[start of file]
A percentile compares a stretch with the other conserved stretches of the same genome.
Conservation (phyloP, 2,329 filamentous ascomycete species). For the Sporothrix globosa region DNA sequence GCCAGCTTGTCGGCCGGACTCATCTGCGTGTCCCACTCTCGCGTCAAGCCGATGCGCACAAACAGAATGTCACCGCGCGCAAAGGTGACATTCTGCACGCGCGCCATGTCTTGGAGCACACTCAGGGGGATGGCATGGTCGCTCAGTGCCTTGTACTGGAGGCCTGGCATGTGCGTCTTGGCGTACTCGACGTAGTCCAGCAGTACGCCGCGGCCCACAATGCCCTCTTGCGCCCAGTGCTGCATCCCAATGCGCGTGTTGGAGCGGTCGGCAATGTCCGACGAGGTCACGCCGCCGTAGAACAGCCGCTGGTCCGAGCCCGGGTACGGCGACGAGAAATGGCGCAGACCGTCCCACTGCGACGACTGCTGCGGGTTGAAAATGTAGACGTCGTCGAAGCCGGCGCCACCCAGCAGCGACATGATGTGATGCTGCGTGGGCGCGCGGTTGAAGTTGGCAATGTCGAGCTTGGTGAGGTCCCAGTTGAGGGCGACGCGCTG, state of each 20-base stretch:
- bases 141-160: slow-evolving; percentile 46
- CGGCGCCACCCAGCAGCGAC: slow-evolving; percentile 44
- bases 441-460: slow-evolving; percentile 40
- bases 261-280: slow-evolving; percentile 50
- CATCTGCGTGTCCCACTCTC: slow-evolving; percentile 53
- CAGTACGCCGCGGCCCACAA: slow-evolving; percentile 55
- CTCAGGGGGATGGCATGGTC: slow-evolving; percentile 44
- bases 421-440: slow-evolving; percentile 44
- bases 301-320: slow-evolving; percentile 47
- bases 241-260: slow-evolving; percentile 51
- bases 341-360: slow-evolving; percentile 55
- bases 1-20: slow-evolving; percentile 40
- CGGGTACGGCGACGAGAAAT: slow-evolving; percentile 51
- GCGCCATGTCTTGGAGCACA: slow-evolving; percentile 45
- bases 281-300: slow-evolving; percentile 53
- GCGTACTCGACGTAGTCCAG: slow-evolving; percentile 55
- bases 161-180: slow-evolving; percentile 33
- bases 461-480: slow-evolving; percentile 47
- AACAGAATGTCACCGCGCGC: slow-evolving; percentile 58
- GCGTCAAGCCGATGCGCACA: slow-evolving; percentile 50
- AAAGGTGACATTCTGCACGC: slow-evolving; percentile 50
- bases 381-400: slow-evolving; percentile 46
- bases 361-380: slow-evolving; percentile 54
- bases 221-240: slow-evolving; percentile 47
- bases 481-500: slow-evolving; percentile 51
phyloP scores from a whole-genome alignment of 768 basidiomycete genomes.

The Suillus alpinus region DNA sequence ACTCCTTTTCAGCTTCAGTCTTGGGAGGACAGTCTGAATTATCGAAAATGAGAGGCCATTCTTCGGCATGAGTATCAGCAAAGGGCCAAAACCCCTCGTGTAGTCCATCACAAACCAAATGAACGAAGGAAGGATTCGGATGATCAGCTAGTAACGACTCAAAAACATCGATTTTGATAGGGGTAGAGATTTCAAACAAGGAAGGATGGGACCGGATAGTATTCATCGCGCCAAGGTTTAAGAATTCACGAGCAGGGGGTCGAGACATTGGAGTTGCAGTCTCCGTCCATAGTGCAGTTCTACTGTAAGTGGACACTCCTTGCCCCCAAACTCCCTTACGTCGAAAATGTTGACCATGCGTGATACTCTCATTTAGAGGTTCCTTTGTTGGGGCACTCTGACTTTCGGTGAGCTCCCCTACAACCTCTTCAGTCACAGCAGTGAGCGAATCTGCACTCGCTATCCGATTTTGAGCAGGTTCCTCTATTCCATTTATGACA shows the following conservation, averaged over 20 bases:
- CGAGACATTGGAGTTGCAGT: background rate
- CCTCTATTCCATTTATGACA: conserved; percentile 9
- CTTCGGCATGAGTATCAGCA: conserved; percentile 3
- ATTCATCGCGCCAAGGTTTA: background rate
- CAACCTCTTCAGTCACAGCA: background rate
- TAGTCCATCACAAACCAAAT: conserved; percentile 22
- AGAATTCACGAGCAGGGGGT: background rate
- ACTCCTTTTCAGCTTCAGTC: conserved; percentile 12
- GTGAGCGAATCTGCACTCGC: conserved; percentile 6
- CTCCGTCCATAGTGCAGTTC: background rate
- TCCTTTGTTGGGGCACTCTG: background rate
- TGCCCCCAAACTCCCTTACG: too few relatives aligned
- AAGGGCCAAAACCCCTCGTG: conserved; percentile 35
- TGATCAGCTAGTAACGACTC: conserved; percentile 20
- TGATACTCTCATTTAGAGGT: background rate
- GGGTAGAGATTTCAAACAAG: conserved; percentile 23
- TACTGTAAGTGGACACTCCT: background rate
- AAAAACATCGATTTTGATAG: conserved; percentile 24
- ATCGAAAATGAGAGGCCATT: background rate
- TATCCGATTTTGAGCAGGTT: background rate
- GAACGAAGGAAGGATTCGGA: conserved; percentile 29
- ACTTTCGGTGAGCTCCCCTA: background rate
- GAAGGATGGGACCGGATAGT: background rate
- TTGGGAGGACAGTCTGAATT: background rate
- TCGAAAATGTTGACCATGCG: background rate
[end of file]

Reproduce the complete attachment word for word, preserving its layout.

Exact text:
A percentile compares a stretch with the other conserved stretches of the same genome.
Conservation (phyloP, 2,329 filamentous ascomycete species). For the Sporothrix globosa region DNA sequence GCCAGCTTGTCGGCCGGACTCATCTGCGTGTCCCACTCTCGCGTCAAGCCGATGCGCACAAACAGAATGTCACCGCGCGCAAAGGTGACATTCTGCACGCGCGCCATGTCTTGGAGCACACTCAGGGGGATGGCATGGTCGCTCAGTGCCTTGTACTGGAGGCCTGGCATGTGCGTCTTGGCGTACTCGACGTAGTCCAGCAGTACGCCGCGGCCCACAATGCCCTCTTGCGCCCAGTGCTGCATCCCAATGCGCGTGTTGGAGCGGTCGGCAATGTCCGACGAGGTCACGCCGCCGTAGAACAGCCGCTGGTCCGAGCCCGGGTACGGCGACGAGAAATGGCGCAGACCGTCCCACTGCGACGACTGCTGCGGGTTGAAAATGTAGACGTCGTCGAAGCCGGCGCCACCCAGCAGCGACATGATGTGATGCTGCGTGGGCGCGCGGTTGAAGTTGGCAATGTCGAGCTTGGTGAGGTCCCAGTTGAGGGCGACGCGCTG, state of each 20-base stretch:
- bases 141-160: slow-evolving; percentile 46
- CGGCGCCACCCAGCAGCGAC: slow-evolving; percentile 44
- bases 441-460: slow-evolving; percentile 40
- bases 261-280: slow-evolving; percentile 50
- CATCTGCGTGTCCCACTCTC: slow-evolving; percentile 53
- CAGTACGCCGCGGCCCACAA: slow-evolving; percentile 55
- CTCAGGGGGATGGCATGGTC: slow-evolving; percentile 44
- bases 421-440: slow-evolving; percentile 44
- bases 301-320: slow-evolving; percentile 47
- bases 241-260: slow-evolving; percentile 51
- bases 341-360: slow-evolving; percentile 55
- bases 1-20: slow-evolving; percentile 40
- CGGGTACGGCGACGAGAAAT: slow-evolving; percentile 51
- GCGCCATGTCTTGGAGCACA: slow-evolving; percentile 45
- bases 281-300: slow-evolving; percentile 53
- GCGTACTCGACGTAGTCCAG: slow-evolving; percentile 55
- bases 161-180: slow-evolving; percentile 33
- bases 461-480: slow-evolving; percentile 47
- AACAGAATGTCACCGCGCGC: slow-evolving; percentile 58
- GCGTCAAGCCGATGCGCACA: slow-evolving; percentile 50
- AAAGGTGACATTCTGCACGC: slow-evolving; percentile 50
- bases 381-400: slow-evolving; percentile 46
- bases 361-380: slow-evolving; percentile 54
- bases 221-240: slow-evolving; percentile 47
- bases 481-500: slow-evolving; percentile 51
phyloP scores from a whole-genome alignment of 768 basidiomycete genomes.

The Suillus alpinus region DNA sequence ACTCCTTTTCAGCTTCAGTCTTGGGAGGACAGTCTGAATTATCGAAAATGAGAGGCCATTCTTCGGCATGAGTATCAGCAAAGGGCCAAAACCCCTCGTGTAGTCCATCACAAACCAAATGAACGAAGGAAGGATTCGGATGATCAGCTAGTAACGACTCAAAAACATCGATTTTGATAGGGGTAGAGATTTCAAACAAGGAAGGATGGGACCGGATAGTATTCATCGCGCCAAGGTTTAAGAATTCACGAGCAGGGGGTCGAGACATTGGAGTTGCAGTCTCCGTCCATAGTGCAGTTCTACTGTAAGTGGACACTCCTTGCCCCCAAACTCCCTTACGTCGAAAATGTTGACCATGCGTGATACTCTCATTTAGAGGTTCCTTTGTTGGGGCACTCTGACTTTCGGTGAGCTCCCCTACAACCTCTTCAGTCACAGCAGTGAGCGAATCTGCACTCGCTATCCGATTTTGAGCAGGTTCCTCTATTCCATTTATGACA shows the following conservation, averaged over 20 bases:
- CGAGACATTGGAGTTGCAGT: background rate
- CCTCTATTCCATTTATGACA: conserved; percentile 9
- CTTCGGCATGAGTATCAGCA: conserved; percentile 3
- ATTCATCGCGCCAAGGTTTA: background rate
- CAACCTCTTCAGTCACAGCA: background rate
- TAGTCCATCACAAACCAAAT: conserved; percentile 22
- AGAATTCACGAGCAGGGGGT: background rate
- ACTCCTTTTCAGCTTCAGTC: conserved; percentile 12
- GTGAGCGAATCTGCACTCGC: conserved; percentile 6
- CTCCGTCCATAGTGCAGTTC: background rate
- TCCTTTGTTGGGGCACTCTG: background rate
- TGCCCCCAAACTCCCTTACG: too few relatives aligned
- AAGGGCCAAAACCCCTCGTG: conserved; percentile 35
- TGATCAGCTAGTAACGACTC: conserved; percentile 20
- TGATACTCTCATTTAGAGGT: background rate
- GGGTAGAGATTTCAAACAAG: conserved; percentile 23
- TACTGTAAGTGGACACTCCT: background rate
- AAAAACATCGATTTTGATAG: conserved; percentile 24
- ATCGAAAATGAGAGGCCATT: background rate
- TATCCGATTTTGAGCAGGTT: background rate
- GAACGAAGGAAGGATTCGGA: conserved; percentile 29
- ACTTTCGGTGAGCTCCCCTA: background rate
- GAAGGATGGGACCGGATAGT: background rate
- TTGGGAGGACAGTCTGAATT: background rate
- TCGAAAATGTTGACCATGCG: background rate